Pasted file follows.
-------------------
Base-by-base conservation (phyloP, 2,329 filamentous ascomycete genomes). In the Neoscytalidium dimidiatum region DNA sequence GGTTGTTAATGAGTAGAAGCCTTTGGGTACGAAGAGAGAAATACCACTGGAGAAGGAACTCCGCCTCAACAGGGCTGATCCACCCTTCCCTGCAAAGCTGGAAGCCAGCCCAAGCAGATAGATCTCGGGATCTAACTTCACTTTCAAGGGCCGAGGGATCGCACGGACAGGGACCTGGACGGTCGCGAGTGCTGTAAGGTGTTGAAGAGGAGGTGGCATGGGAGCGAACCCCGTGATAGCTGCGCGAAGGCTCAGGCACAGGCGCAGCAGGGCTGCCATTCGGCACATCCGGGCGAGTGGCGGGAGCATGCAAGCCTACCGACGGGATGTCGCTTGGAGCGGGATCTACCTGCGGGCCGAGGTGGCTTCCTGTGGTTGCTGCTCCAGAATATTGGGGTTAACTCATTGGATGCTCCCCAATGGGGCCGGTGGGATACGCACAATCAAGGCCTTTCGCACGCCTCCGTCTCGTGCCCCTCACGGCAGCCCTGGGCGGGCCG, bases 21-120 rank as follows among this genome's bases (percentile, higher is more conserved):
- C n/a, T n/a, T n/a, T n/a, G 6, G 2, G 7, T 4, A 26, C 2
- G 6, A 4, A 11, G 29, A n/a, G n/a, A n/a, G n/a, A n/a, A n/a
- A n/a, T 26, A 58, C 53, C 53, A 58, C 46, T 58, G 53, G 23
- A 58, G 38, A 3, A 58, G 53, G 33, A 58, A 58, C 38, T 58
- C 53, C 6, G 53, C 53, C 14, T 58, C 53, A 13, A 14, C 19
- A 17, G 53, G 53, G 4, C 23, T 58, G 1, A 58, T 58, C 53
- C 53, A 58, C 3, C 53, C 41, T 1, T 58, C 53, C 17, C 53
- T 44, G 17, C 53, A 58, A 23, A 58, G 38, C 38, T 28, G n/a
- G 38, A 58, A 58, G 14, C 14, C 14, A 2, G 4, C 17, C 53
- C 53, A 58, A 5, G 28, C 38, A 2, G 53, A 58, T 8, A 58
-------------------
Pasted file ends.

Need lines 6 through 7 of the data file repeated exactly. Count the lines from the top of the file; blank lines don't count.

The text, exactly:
- C 53, C 6, G 53, C 53, C 14, T 58, C 53, A 13, A 14, C 19
- A 17, G 53, G 53, G 4, C 23, T 58, G 1, A 58, T 58, C 53